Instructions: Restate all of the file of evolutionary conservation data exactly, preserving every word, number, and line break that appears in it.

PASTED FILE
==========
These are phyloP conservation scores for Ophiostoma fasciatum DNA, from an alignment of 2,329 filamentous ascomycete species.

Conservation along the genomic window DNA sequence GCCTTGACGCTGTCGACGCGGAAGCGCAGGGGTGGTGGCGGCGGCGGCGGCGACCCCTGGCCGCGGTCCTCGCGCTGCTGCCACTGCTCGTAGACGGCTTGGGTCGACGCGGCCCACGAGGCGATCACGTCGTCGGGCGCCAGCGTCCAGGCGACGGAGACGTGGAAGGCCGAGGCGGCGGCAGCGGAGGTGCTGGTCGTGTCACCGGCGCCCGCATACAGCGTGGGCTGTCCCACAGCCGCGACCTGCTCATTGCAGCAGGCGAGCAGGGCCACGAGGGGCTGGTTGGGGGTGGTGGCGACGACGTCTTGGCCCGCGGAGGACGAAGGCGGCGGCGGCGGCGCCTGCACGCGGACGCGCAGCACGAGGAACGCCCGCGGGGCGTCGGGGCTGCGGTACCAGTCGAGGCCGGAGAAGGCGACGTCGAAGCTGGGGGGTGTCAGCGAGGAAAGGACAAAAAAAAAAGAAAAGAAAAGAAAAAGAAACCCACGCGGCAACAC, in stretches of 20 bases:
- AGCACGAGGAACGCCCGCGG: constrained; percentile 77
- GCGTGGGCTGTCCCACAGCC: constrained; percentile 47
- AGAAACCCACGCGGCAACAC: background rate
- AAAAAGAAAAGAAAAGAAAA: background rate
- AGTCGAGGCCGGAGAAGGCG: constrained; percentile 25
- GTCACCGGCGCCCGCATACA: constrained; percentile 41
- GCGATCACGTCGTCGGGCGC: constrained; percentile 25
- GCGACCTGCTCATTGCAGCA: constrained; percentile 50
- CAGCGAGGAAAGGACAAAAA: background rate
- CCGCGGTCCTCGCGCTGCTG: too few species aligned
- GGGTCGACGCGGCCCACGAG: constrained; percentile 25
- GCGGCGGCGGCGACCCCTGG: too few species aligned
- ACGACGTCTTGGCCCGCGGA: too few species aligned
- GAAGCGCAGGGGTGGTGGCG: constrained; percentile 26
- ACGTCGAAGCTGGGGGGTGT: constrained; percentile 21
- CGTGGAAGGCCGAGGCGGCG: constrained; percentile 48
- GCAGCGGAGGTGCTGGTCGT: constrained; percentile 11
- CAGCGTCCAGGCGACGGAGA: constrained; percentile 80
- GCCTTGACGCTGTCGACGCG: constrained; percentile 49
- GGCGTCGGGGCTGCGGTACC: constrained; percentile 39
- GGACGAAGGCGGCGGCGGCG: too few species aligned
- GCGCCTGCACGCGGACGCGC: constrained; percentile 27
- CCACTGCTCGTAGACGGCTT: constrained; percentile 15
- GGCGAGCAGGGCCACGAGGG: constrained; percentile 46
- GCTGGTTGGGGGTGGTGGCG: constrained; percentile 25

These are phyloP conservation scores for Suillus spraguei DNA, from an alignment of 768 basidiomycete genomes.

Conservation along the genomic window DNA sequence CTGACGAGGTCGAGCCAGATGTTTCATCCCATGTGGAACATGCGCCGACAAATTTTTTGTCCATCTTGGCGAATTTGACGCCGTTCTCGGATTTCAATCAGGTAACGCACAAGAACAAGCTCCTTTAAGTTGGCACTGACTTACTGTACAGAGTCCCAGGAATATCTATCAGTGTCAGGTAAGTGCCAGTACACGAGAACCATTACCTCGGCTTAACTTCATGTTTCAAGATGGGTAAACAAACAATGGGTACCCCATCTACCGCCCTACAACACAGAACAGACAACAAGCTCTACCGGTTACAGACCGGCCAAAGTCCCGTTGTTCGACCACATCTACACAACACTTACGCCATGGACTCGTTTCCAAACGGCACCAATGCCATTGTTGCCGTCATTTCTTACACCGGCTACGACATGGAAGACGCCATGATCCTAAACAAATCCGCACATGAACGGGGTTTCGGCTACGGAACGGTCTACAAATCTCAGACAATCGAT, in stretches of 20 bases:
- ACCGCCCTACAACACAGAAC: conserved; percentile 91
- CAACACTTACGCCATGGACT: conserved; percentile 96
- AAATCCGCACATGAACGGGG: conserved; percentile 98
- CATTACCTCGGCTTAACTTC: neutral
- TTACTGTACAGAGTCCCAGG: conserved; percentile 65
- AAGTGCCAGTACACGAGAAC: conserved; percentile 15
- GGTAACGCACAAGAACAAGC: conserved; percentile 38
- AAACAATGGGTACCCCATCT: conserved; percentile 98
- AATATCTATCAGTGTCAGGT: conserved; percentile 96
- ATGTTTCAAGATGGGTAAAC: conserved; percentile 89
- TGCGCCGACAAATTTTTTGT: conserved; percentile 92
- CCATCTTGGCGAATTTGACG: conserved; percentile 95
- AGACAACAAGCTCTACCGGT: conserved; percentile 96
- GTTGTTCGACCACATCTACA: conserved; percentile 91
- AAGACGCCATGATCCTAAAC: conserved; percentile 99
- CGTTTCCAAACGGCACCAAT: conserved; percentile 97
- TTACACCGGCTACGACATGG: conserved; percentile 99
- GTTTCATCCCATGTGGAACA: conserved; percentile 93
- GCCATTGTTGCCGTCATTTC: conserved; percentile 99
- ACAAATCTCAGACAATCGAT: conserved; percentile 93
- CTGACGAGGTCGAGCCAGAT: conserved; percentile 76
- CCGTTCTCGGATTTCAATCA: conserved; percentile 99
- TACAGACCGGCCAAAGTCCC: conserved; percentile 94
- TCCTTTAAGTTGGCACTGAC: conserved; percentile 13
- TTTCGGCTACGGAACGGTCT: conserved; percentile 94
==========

These are phyloP conservation scores for Ophiostoma fasciatum DNA, from an alignment of 2,329 filamentous ascomycete species.

Conservation along the genomic window DNA sequence GCCTTGACGCTGTCGACGCGGAAGCGCAGGGGTGGTGGCGGCGGCGGCGGCGACCCCTGGCCGCGGTCCTCGCGCTGCTGCCACTGCTCGTAGACGGCTTGGGTCGACGCGGCCCACGAGGCGATCACGTCGTCGGGCGCCAGCGTCCAGGCGACGGAGACGTGGAAGGCCGAGGCGGCGGCAGCGGAGGTGCTGGTCGTGTCACCGGCGCCCGCATACAGCGTGGGCTGTCCCACAGCCGCGACCTGCTCATTGCAGCAGGCGAGCAGGGCCACGAGGGGCTGGTTGGGGGTGGTGGCGACGACGTCTTGGCCCGCGGAGGACGAAGGCGGCGGCGGCGGCGCCTGCACGCGGACGCGCAGCACGAGGAACGCCCGCGGGGCGTCGGGGCTGCGGTACCAGTCGAGGCCGGAGAAGGCGACGTCGAAGCTGGGGGGTGTCAGCGAGGAAAGGACAAAAAAAAAAGAAAAGAAAAGAAAAAGAAACCCACGCGGCAACAC, in stretches of 20 bases:
- AGCACGAGGAACGCCCGCGG: constrained; percentile 77
- GCGTGGGCTGTCCCACAGCC: constrained; percentile 47
- AGAAACCCACGCGGCAACAC: background rate
- AAAAAGAAAAGAAAAGAAAA: background rate
- AGTCGAGGCCGGAGAAGGCG: constrained; percentile 25
- GTCACCGGCGCCCGCATACA: constrained; percentile 41
- GCGATCACGTCGTCGGGCGC: constrained; percentile 25
- GCGACCTGCTCATTGCAGCA: constrained; percentile 50
- CAGCGAGGAAAGGACAAAAA: background rate
- CCGCGGTCCTCGCGCTGCTG: too few species aligned
- GGGTCGACGCGGCCCACGAG: constrained; percentile 25
- GCGGCGGCGGCGACCCCTGG: too few species aligned
- ACGACGTCTTGGCCCGCGGA: too few species aligned
- GAAGCGCAGGGGTGGTGGCG: constrained; percentile 26
- ACGTCGAAGCTGGGGGGTGT: constrained; percentile 21
- CGTGGAAGGCCGAGGCGGCG: constrained; percentile 48
- GCAGCGGAGGTGCTGGTCGT: constrained; percentile 11
- CAGCGTCCAGGCGACGGAGA: constrained; percentile 80
- GCCTTGACGCTGTCGACGCG: constrained; percentile 49
- GGCGTCGGGGCTGCGGTACC: constrained; percentile 39
- GGACGAAGGCGGCGGCGGCG: too few species aligned
- GCGCCTGCACGCGGACGCGC: constrained; percentile 27
- CCACTGCTCGTAGACGGCTT: constrained; percentile 15
- GGCGAGCAGGGCCACGAGGG: constrained; percentile 46
- GCTGGTTGGGGGTGGTGGCG: constrained; percentile 25

These are phyloP conservation scores for Suillus spraguei DNA, from an alignment of 768 basidiomycete genomes.

Conservation along the genomic window DNA sequence CTGACGAGGTCGAGCCAGATGTTTCATCCCATGTGGAACATGCGCCGACAAATTTTTTGTCCATCTTGGCGAATTTGACGCCGTTCTCGGATTTCAATCAGGTAACGCACAAGAACAAGCTCCTTTAAGTTGGCACTGACTTACTGTACAGAGTCCCAGGAATATCTATCAGTGTCAGGTAAGTGCCAGTACACGAGAACCATTACCTCGGCTTAACTTCATGTTTCAAGATGGGTAAACAAACAATGGGTACCCCATCTACCGCCCTACAACACAGAACAGACAACAAGCTCTACCGGTTACAGACCGGCCAAAGTCCCGTTGTTCGACCACATCTACACAACACTTACGCCATGGACTCGTTTCCAAACGGCACCAATGCCATTGTTGCCGTCATTTCTTACACCGGCTACGACATGGAAGACGCCATGATCCTAAACAAATCCGCACATGAACGGGGTTTCGGCTACGGAACGGTCTACAAATCTCAGACAATCGAT, in stretches of 20 bases:
- ACCGCCCTACAACACAGAAC: conserved; percentile 91
- CAACACTTACGCCATGGACT: conserved; percentile 96
- AAATCCGCACATGAACGGGG: conserved; percentile 98
- CATTACCTCGGCTTAACTTC: neutral
- TTACTGTACAGAGTCCCAGG: conserved; percentile 65
- AAGTGCCAGTACACGAGAAC: conserved; percentile 15
- GGTAACGCACAAGAACAAGC: conserved; percentile 38
- AAACAATGGGTACCCCATCT: conserved; percentile 98
- AATATCTATCAGTGTCAGGT: conserved; percentile 96
- ATGTTTCAAGATGGGTAAAC: conserved; percentile 89
- TGCGCCGACAAATTTTTTGT: conserved; percentile 92
- CCATCTTGGCGAATTTGACG: conserved; percentile 95
- AGACAACAAGCTCTACCGGT: conserved; percentile 96
- GTTGTTCGACCACATCTACA: conserved; percentile 91
- AAGACGCCATGATCCTAAAC: conserved; percentile 99
- CGTTTCCAAACGGCACCAAT: conserved; percentile 97
- TTACACCGGCTACGACATGG: conserved; percentile 99
- GTTTCATCCCATGTGGAACA: conserved; percentile 93
- GCCATTGTTGCCGTCATTTC: conserved; percentile 99
- ACAAATCTCAGACAATCGAT: conserved; percentile 93
- CTGACGAGGTCGAGCCAGAT: conserved; percentile 76
- CCGTTCTCGGATTTCAATCA: conserved; percentile 99
- TACAGACCGGCCAAAGTCCC: conserved; percentile 94
- TCCTTTAAGTTGGCACTGAC: conserved; percentile 13
- TTTCGGCTACGGAACGGTCT: conserved; percentile 94